They need to find a way to deal al-Qaeda a significant setback in Yemen, before things gt completely out of hand. The current drone attacks are not effective enough. They can pick off a few key targets, but they have marginal influence on the situation on the ground. Doing more has its risks. Any sort of coastal raid or other boots on the ground operations would probably stir up a lot of stink. Perhaps too much stink. Al Qaeda is at a point though where they are quickly gaining ground in southern Yemen. Dithering over what to do, at such a critical juncture, may be a fatal mistake. Exercising caution and attempting to keep a low profile are in general a good policy in the Middle East. They cannot be applied exclusively though, especially when the enemy is quickly gaining ground.
    My fear is that the Yemeni government is very unstable and a good proportion of the population would be easily tempted to cross over to the other side. How much would it take for al Qaeda to push Yemen to the tipping point? Some solid gains in the south, than direct attacks against government figures in the north, might convince the various tribes to turn against the government. Once it starts, it could be very quick. Once tribes start switching allegiances it’s too late. Under such circumstances, I am afraid the U.S. would find itself too much on the outside to influence events.

  • J House says:

    Trust me, things in Yemen are already completely out of hand. This covert war has been completely off the US media’s radar and for all intents and purposes, the U.S. owns the situation.
    The Obama admin was given carte blanche by the former head of state to use whatever military means possible to suppress the insurgency, and has failed (proof lies in the wikileaks cable-Brennan visit). Now, they have replaced the govt with another ineffective head of state. Another Afghanistan in the making…

  • mike merlo says:

    Now that AQAP has tanks I wonder if we’ll get treated to al-Qaeda’s version of Kelly’s Heroes?

  • Neo says:

    J House
    I was never aware that the former leader of Yemen had given “carte blanche” to use whatever military means necessary. Is this somewhere in the public record or generally understood to be the case. Forgive me, but I cannot just assume that to be true. I also might add that that the former leader of Yemen wasn’t exactly popular.
    I am also aware that al Qaeda has long standing connections within Yemen and has had a presence both in the cities and remote enclaves going back well into the 90’s. The Marib comes to mind as an old hotspot. It was also my understanding that the problem has slowly grown to be fairly extensive over in the last few years, especially in the south. Lately, though al Qaeda seems to be breaking out and has an increased capability to push the conflict to a new level.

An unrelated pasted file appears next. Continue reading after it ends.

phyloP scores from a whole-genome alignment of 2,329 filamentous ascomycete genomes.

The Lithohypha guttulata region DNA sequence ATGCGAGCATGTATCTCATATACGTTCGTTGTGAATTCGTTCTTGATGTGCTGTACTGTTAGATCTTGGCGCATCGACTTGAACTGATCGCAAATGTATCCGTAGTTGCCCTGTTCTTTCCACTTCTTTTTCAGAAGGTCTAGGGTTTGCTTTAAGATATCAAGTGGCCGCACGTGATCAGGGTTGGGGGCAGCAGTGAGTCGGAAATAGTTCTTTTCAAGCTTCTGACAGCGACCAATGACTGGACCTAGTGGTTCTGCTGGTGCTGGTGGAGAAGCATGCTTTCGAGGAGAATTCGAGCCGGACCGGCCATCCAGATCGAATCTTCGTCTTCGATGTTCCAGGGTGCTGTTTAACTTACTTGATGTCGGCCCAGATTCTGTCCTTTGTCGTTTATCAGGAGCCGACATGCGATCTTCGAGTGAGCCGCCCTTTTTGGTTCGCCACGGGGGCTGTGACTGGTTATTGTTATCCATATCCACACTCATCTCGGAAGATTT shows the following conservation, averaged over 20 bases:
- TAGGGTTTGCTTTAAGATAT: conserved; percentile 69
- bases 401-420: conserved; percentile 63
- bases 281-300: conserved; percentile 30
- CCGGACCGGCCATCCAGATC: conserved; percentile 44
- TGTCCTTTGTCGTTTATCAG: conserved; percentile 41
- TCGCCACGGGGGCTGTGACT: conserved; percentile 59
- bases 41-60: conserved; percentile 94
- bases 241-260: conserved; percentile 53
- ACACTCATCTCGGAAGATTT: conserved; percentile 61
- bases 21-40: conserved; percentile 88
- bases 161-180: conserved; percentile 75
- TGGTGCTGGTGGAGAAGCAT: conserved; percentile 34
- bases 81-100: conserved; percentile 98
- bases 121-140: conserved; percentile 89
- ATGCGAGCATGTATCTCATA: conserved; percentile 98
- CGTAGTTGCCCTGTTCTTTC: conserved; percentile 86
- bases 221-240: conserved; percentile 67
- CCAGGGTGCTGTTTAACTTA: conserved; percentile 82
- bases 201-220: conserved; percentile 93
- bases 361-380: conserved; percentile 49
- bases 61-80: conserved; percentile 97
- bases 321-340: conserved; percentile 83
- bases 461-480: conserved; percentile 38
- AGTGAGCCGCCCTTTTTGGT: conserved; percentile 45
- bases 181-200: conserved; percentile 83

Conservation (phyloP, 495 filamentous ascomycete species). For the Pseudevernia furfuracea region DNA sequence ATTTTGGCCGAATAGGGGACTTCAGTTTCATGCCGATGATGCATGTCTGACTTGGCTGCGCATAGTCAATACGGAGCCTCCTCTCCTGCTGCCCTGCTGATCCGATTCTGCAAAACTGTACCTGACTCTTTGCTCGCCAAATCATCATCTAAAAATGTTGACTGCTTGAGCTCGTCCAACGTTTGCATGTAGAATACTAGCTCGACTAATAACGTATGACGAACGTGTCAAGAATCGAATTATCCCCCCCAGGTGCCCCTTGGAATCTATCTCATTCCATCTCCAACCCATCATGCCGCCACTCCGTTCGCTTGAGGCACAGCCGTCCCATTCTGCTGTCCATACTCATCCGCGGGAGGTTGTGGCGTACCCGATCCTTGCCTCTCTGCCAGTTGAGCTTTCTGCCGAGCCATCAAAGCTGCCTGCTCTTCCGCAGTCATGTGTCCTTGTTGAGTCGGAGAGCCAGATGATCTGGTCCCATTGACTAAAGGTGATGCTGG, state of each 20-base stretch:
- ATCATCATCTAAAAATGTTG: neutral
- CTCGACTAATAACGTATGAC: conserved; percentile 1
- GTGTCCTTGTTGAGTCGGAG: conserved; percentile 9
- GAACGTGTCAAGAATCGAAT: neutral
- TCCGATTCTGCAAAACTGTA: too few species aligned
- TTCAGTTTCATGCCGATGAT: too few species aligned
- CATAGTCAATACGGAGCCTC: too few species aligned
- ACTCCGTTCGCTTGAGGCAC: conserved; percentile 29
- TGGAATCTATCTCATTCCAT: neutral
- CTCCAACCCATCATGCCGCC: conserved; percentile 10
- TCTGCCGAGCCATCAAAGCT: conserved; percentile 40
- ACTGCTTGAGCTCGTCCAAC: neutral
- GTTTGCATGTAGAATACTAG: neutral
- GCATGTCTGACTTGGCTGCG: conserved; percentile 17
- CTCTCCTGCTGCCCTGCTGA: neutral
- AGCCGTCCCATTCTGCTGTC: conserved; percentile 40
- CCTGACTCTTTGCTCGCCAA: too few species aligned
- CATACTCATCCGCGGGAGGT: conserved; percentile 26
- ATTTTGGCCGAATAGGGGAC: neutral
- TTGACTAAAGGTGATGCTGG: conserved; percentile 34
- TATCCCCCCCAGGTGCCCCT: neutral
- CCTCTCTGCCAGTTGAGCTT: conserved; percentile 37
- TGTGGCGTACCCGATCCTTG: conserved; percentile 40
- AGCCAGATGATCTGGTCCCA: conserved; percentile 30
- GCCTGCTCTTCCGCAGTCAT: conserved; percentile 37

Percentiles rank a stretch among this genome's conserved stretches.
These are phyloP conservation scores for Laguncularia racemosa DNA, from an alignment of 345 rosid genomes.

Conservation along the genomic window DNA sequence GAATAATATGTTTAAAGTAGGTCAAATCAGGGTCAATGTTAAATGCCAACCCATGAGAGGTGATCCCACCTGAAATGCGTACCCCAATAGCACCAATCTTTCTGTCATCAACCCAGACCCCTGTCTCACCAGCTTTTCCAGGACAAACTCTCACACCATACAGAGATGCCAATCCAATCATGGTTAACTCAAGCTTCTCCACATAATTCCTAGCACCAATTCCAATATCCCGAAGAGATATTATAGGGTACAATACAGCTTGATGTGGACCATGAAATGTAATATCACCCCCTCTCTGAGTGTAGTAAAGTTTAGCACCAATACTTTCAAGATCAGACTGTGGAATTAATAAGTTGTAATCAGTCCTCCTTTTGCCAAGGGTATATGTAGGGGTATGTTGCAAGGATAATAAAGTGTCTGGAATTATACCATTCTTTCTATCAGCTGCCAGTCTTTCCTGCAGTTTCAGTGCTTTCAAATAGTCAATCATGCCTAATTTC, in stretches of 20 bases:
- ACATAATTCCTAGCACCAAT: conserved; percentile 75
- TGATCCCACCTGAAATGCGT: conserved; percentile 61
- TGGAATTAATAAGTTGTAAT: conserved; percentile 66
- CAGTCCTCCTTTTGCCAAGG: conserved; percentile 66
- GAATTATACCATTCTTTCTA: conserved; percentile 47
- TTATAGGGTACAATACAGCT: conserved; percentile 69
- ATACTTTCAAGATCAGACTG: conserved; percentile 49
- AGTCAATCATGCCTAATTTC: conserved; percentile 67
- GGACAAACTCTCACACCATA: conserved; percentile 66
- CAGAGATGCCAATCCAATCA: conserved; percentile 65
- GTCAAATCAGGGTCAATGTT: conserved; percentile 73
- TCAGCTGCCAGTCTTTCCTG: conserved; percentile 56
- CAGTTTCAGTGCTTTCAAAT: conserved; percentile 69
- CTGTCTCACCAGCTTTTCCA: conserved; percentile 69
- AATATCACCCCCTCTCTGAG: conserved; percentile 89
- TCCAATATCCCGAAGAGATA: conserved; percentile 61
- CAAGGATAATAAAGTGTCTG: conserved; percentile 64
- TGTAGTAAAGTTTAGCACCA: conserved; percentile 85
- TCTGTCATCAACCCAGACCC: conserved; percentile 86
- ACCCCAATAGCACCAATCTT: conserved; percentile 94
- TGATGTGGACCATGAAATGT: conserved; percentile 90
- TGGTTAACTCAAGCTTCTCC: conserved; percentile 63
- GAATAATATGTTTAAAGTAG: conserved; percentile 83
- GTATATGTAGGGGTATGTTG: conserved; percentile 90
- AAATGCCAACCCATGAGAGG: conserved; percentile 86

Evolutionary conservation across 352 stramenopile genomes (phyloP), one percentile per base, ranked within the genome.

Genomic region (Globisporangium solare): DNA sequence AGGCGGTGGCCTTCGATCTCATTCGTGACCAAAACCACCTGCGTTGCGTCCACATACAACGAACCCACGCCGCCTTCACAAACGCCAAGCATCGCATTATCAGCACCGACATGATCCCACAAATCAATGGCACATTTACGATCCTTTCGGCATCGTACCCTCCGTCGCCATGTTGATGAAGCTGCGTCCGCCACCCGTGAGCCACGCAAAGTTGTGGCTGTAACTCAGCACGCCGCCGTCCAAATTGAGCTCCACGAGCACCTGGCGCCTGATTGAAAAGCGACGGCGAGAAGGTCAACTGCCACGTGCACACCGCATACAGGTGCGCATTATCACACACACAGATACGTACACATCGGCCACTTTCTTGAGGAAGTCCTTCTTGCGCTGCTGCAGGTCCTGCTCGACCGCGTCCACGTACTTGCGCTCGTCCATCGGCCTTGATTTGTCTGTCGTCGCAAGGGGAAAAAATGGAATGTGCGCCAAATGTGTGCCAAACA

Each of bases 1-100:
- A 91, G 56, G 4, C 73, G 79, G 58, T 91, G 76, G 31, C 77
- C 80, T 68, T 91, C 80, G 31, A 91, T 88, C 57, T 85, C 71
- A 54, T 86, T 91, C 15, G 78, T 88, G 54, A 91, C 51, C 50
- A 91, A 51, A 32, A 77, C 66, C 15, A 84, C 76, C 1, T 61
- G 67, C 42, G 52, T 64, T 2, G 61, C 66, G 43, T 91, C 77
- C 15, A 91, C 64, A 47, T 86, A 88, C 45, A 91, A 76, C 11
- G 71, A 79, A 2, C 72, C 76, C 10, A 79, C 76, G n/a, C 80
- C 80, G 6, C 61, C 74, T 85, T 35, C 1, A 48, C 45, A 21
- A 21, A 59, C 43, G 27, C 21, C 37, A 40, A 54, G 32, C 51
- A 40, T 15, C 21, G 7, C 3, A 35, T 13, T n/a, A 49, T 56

• The Knight says:

    You all tell me one thing….How much you spent war on terror,how many soldiers you lost…how many soldiers became cripple permanently.
    You started a war with 40 advanced nations in Afganistan just for 50-200 Al-Qaeda personals.
    You lost,they won.They are still in Afganistan may be 500 -1000 now,They are in Yemen,They are in Somalia,They are in Libya,Syria,Egypt,Russia,Pakistan,France,Aljarea everywhere in the world even though you seized their findings,you seized their food,you seized their weapons,you seized their families but they fought and won……
    Admit it admit it,you lost with all latest technology and AK47 won

  • Will Fenwick says:

    I think the United States needs to start using its drone program to pick off and destroy AQAP heavy weaponry and anti-air assets. There were some indications of this after AQAP mauled a Yemeni armored battalion in Al-Koud but it doesnt seem like any follow up strikes have been made on AQAP armoured assets.

  • J House says:

    Please read this cable.
    Here is the first sentence in the first paragraph-
    “(S/NF) SUMMARY. In a September 6 meeting with Deputy
    National Security Advisor John Brennan, President Saleh
    pledged unfettered access to Yemen’s national territory for
    U.S. counterterrorism operations, suggesting that in the
    process, the USG assumed responsibility for the success – or
    failure – of efforts to neutralize AQAP in Yemen”.
    The Obama administration owns it this secret little war, and they are getting a pass on it.

  • J House says:

    I would like you to consider the words of President Saleh at the time that August 2009 cable was written-‘ give ‘unfettered access’ for ‘ CT operations’.
    I would call that giving the US carte blanche to use whatever military means possible to decimate AQAP (TLAMs, GBU-12’s, SLAMs, etc.) and him laying it on the White House should things go south. Well, they certainly have.
    So,it is 2012 and in with the new el president’e-the U.S. has complete deniability as it continues an around the clock precision bombing campaign in Yemen on targets of its choosing, including American citizens it has trouble detaining the old fashioned way.

  • J House says:

    I refer you to paragraph 3 of that cable-
    3. (S/NF) While Saleh offered assurances that the ROYG is “determined to continue the war against al-Qaeda because they’re targeting U.S. and Yemeni interests,” he continued to
    link increased U.S. access to AQAP targets with full responsibility for achieving CT goals. Highlighting the potential for a future AQAP attack on the U.S. Embassy or other Western targets, Saleh said, “I have given you an open
    door on terrorism, so I am not responsible.”
    Since that cable, there have been at least 2 (failed) attacks on the US homeland by AQAP.
    What was Saleh telling the U.S.? Basically, ‘look, you have carte blanche in Yemen to do whatever is necessary to stop this…don’t blame Yemen if an attack on the U.S. occurs on your watch or Yemen comes apart as a result of your failure’.